More broadly, what if limitation and constraint were not things to be feared and despised and railed against, but eased into and embraced for the possibilities they open up, both in our selves and in our relationships?

Limitation creates dependency, which in turn invites us into deeper relationship with others. When we come to the end of our self, and reach out in need of help, we begin to know depths of intimacy that otherwise would not be available to us. Whether it is a grandchild feeding a Cambridge scholar or an adult needing help with their shirt buttons or a spouse tending the bed sores of her beloved, I have an inkling that it is in those depths, where grief and beauty abound in equal measure, that we all become a little more human than we were before.

Please do not mistake what I am saying here for a glorification of loss. Loss is loss. It is to be grieved.

Feeding my grandfather his mushy peas became one of the most intimate disclosures of self and expressions of love I’ve ever known. I consider it to have been one of the greatest honours of my life.

I do not mean to romanticise the pain of degenerative disease or chronic conditions. I am deeply sympathetic to those seeking relief from the unrelenting pain that their bodies give them. I have a small glimpse into the ways that pain can shrink your horizons and your hope: I have lived for fifteen years with a disability which has stripped me of abilities I once loved, and replaced them with the constant thrum of discomfort and frustration and pain. So, please do not mistake what I am saying here for a glorification of loss. Loss is loss. It is to be grieved.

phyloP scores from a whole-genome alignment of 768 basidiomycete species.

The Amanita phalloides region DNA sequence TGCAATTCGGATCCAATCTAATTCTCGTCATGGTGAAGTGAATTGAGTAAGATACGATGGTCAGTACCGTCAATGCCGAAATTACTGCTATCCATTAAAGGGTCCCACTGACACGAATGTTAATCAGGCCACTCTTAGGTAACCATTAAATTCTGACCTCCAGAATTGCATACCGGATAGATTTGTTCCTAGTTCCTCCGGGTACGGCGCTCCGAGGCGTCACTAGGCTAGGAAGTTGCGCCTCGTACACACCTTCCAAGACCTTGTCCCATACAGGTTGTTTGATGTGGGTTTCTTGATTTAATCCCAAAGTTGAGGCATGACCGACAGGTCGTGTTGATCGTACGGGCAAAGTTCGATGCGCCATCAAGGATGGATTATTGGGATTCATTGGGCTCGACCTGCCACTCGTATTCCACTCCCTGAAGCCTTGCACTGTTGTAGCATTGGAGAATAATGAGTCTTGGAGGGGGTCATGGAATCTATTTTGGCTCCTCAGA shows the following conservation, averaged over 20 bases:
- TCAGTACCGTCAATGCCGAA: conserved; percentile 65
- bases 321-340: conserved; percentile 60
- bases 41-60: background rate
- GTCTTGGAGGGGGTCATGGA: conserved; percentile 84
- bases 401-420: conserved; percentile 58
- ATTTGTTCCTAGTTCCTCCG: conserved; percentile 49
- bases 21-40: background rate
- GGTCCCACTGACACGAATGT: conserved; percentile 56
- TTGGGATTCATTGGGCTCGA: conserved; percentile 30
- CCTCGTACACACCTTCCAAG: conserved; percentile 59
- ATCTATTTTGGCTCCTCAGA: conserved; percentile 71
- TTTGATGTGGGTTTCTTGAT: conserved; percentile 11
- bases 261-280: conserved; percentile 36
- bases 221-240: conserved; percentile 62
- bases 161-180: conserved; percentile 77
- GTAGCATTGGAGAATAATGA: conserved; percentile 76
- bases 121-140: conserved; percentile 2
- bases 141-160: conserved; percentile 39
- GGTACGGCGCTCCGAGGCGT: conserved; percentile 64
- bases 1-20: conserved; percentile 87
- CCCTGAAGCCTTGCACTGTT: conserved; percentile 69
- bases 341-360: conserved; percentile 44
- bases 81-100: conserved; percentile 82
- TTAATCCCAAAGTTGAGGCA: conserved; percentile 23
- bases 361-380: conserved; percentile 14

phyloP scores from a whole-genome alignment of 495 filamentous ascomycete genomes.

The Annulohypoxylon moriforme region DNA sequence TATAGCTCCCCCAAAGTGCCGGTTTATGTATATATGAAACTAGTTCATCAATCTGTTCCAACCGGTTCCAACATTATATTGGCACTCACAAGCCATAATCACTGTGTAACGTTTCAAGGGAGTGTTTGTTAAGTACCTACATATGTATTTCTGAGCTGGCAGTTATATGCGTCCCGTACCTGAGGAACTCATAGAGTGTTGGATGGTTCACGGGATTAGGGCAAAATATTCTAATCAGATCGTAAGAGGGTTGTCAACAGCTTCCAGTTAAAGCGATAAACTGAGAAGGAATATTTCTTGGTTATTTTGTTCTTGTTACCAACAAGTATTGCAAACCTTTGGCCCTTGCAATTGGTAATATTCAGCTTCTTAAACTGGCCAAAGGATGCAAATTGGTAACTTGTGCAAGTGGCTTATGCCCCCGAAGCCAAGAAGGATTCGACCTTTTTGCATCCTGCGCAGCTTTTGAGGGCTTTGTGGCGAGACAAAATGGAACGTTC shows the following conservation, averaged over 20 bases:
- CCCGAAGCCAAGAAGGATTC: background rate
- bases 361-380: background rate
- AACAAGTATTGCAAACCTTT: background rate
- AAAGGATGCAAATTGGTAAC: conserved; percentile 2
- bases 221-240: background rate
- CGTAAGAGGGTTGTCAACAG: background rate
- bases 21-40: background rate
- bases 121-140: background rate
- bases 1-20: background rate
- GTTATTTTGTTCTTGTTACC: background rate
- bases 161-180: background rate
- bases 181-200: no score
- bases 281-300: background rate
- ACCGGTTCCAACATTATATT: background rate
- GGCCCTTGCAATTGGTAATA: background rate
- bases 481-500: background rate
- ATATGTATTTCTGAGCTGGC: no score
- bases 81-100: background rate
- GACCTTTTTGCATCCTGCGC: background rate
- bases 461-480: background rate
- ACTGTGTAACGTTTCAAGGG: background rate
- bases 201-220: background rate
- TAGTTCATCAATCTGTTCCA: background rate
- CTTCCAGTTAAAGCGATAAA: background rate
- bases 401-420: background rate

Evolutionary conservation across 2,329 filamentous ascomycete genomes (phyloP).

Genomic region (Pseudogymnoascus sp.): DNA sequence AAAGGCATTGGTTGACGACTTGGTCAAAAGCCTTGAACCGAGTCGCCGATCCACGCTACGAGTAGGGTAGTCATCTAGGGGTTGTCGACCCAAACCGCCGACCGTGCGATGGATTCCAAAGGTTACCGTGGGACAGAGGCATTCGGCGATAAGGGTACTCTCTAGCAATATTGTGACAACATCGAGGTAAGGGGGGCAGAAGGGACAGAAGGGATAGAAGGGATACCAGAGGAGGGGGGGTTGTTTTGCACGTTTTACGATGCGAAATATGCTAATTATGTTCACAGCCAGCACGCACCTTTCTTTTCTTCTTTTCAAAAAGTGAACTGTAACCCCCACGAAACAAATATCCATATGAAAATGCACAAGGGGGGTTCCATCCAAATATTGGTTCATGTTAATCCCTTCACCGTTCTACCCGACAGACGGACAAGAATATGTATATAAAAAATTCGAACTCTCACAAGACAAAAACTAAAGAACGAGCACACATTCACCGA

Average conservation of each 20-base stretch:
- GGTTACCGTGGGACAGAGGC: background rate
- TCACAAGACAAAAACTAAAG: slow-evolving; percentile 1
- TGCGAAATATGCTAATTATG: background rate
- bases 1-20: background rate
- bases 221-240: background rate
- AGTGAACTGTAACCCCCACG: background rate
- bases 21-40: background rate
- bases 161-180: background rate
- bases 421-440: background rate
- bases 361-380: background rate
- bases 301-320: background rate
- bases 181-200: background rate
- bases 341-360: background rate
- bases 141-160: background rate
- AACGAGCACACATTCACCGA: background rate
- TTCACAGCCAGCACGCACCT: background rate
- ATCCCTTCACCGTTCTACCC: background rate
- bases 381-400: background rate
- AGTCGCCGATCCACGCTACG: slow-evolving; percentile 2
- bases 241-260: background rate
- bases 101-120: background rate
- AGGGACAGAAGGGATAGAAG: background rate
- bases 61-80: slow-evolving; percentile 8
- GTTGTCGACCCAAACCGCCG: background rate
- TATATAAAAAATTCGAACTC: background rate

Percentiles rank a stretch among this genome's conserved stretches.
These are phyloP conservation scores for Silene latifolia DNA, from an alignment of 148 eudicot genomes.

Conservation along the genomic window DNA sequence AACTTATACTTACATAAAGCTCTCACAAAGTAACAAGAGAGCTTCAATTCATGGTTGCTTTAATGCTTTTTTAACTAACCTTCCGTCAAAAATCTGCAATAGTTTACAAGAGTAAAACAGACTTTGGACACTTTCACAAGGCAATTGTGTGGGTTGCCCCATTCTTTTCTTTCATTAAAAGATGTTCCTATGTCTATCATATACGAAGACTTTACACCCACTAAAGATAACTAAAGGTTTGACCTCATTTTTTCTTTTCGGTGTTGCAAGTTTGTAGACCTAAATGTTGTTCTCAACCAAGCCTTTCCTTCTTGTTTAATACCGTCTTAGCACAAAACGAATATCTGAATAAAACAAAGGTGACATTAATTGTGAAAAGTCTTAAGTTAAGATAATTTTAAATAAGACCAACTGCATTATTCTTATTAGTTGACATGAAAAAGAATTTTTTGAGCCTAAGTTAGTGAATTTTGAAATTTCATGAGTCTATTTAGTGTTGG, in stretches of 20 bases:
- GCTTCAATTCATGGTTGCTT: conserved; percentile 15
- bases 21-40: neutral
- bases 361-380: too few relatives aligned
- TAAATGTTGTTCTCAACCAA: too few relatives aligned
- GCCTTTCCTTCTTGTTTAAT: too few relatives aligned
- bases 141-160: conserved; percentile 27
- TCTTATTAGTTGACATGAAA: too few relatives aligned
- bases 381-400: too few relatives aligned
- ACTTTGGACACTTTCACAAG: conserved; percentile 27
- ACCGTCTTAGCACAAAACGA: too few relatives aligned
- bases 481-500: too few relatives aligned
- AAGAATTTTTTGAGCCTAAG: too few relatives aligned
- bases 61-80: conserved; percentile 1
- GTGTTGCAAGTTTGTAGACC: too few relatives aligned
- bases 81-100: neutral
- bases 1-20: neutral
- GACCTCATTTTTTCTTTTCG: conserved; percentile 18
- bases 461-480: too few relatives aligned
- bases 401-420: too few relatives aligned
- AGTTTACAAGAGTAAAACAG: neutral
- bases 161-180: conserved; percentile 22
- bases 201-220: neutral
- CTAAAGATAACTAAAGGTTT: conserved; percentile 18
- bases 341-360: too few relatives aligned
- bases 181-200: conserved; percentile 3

But I do wonder whether all griefs are to be avoided. What if, rather than diminishing our humanity, the loss of capacities which once defined us can deepen and expand our vision of what it is to be human? What if the brightest and fullest version of humanity isn’t found in the shiny self-sufficiency of autonomous independence, but rather, in the messy needs and limitations which make us dependent on other people? In the wondrous vulnerability of one person allowing another to care for them. In the wordless and sacred exchange between two people when one entrusts themselves to the other. In the profound attentiveness that is required when speech can no longer disclose our needs and desires. It is in those places that new and deeper relational possibilities open up to us. If only we are willing to lean in.

The complex challenges and burgeoning need of the aged care sector are daunting. The same vulnerabilities which can create precious intimacy can result in harm and neglect. Nevertheless, we each of us are now faced with an opportunity to step into new, perhaps bracing, relational territory that may stretch our comfort. But not all discomfort is a bad thing.

Born and raised in Sydney, Stephanie has researched and written on Christian lobbying and public engagement. She also has been involved in political and legal advocacy for the interests of various kinds of vulnerable persons.

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Read the final report

Royal Commission into Aged Care Quality and Safety